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A Times Editorial

Oil drilling frenzy puts Florida at risk

After more than two decades of political consensus on offshore oil exploration, $4 gas and two pandering presidential candidates have put Florida's coast in imminent danger. Congress may take up a plan as early as next month that would put rigs as close as 50 miles from shore, and every Florida representative needs to stand up and be counted.

Is more drilling really the solution?

Though a comprehensive energy policy might reasonably include more domestic production, there is nothing comprehensive about the deal now being offered by the U.S. Senate's so-called Gang of 10. The plan is being sold as a way to break the partisan gridlock, but it is mostly a grab-bag of tax breaks. While it does establish some conservation goals and push new technologies for vehicles, it leaves the more substantive work to a newly appointed energy commission.

As for Florida, the plan would renege on a congressional deal made just 20 months ago. That compromise added some 8.3-million acres off the state's Gulf Coast to the oil industry's inventory in return for a coastal buffer zone of between 125 and 234 miles. The deal was supposed to last until 2022.

Not much has changed since that 2006 vote, certainly not the potential danger to the state's $65-billion tourist industry or the nation's ongoing need for alternatives to foreign oil. But the price of gas has certainly changed. In turn, presumptive Republican presidential nominee John McCain and presumptive Democratic nominee Barack Obama both reversed course on drilling. They were against it before they were for it.

Those reversals have set the stage for a White House raid on oil-drilling regulation. President Bush lifted the executive ban signed by his father. The Interior Department has moved to prepare plans for drilling off the entire U.S. coast. The Defense Department has suddenly expressed less concern about drilling in the same gulf waters it uses for air and sea operational training.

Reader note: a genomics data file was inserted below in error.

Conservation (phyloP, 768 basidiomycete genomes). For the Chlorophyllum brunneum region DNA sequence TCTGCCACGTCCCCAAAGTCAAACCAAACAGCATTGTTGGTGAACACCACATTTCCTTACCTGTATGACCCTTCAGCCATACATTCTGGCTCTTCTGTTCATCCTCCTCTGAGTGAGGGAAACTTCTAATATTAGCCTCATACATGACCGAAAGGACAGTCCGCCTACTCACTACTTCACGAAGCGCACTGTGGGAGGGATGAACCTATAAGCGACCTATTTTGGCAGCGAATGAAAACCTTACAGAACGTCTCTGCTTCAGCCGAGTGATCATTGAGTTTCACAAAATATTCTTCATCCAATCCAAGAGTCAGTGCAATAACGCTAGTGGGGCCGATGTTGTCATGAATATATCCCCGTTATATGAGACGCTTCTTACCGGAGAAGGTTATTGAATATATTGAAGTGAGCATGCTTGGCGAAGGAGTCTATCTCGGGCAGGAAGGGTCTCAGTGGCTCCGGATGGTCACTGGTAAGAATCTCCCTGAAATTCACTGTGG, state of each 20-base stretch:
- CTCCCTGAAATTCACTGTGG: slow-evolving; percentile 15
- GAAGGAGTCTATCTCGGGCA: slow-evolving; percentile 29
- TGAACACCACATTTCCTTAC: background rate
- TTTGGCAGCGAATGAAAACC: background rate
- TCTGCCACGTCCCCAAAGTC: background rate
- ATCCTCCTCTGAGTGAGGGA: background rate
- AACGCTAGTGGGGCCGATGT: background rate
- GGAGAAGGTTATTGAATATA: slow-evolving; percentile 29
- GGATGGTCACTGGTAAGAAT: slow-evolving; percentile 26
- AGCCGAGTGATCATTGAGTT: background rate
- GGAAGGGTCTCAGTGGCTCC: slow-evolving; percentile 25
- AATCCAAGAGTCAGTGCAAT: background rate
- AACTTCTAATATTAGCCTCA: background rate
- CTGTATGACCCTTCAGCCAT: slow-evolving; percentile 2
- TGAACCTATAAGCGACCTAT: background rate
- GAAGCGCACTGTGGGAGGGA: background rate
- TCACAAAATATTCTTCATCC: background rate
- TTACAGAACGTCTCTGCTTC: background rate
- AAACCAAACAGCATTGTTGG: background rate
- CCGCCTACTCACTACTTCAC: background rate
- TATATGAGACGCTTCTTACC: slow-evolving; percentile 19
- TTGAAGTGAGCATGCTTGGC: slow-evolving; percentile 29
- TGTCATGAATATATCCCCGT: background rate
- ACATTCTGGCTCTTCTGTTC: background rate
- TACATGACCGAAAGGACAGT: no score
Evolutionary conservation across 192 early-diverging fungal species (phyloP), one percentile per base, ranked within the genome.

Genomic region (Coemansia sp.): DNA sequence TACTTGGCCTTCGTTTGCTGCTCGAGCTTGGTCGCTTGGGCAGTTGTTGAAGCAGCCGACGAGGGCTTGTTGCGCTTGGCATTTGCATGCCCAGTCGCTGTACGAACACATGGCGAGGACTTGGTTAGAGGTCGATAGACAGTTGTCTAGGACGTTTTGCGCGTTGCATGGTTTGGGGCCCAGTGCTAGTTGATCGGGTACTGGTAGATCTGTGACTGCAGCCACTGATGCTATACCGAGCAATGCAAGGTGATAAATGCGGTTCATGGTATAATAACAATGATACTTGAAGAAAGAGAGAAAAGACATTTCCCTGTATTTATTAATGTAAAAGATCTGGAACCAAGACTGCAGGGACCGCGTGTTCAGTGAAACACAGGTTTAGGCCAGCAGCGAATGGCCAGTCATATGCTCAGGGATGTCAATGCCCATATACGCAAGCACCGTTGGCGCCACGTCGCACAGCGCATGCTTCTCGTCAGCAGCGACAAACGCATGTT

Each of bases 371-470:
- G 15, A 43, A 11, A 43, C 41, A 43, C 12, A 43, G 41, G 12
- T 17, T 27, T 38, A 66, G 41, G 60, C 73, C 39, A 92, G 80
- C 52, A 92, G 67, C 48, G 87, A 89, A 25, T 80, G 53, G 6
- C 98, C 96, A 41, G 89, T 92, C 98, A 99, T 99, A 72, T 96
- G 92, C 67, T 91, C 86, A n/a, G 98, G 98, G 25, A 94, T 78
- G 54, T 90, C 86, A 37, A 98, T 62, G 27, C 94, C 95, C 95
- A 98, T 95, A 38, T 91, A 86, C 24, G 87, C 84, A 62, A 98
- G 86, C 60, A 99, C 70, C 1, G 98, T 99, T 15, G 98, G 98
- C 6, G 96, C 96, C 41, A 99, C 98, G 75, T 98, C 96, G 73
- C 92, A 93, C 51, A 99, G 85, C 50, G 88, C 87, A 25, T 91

The next step, which could happen after Labor Day, would be for Congress to betray Florida. That's the effect of the deal being offered by the Gang of 10, and no member of the Florida delegation should be allowed to pretend otherwise.

The stated rationale for this sellout is that Congress must deal with the emergency of skyrocketing gas prices, but everyone knows that's fiction. A report last year by Bush's own Energy Department said new drilling "would not have a significant impact" on prices until at least 2030. In the past eight years, in fact, oil drilling permits on public lands have increased nearly fivefold while gas prices have only continued to increase.

McCain has become so fixated on domestic drilling that he is starting sounding like an Exxon executive: "We have to drill here and we have to drill now and we have to drill immediately.'' He is even airing a commercial that features footage of an offshore oil rig silhouetted against the setting sun, accompanied by acoustic guitar music, as though it was at one with nature. Is that really a winning image? As for Obama, his "yes, we can'' mantra now applies to offshore drilling.

Florida officials had better stand at attention here. Without some congressional backbone, this state is about to get drilled.

Oil drilling frenzy puts Florida at risk 08/13/08 [Last modified: Thursday, August 21, 2008 2:54pm]

    

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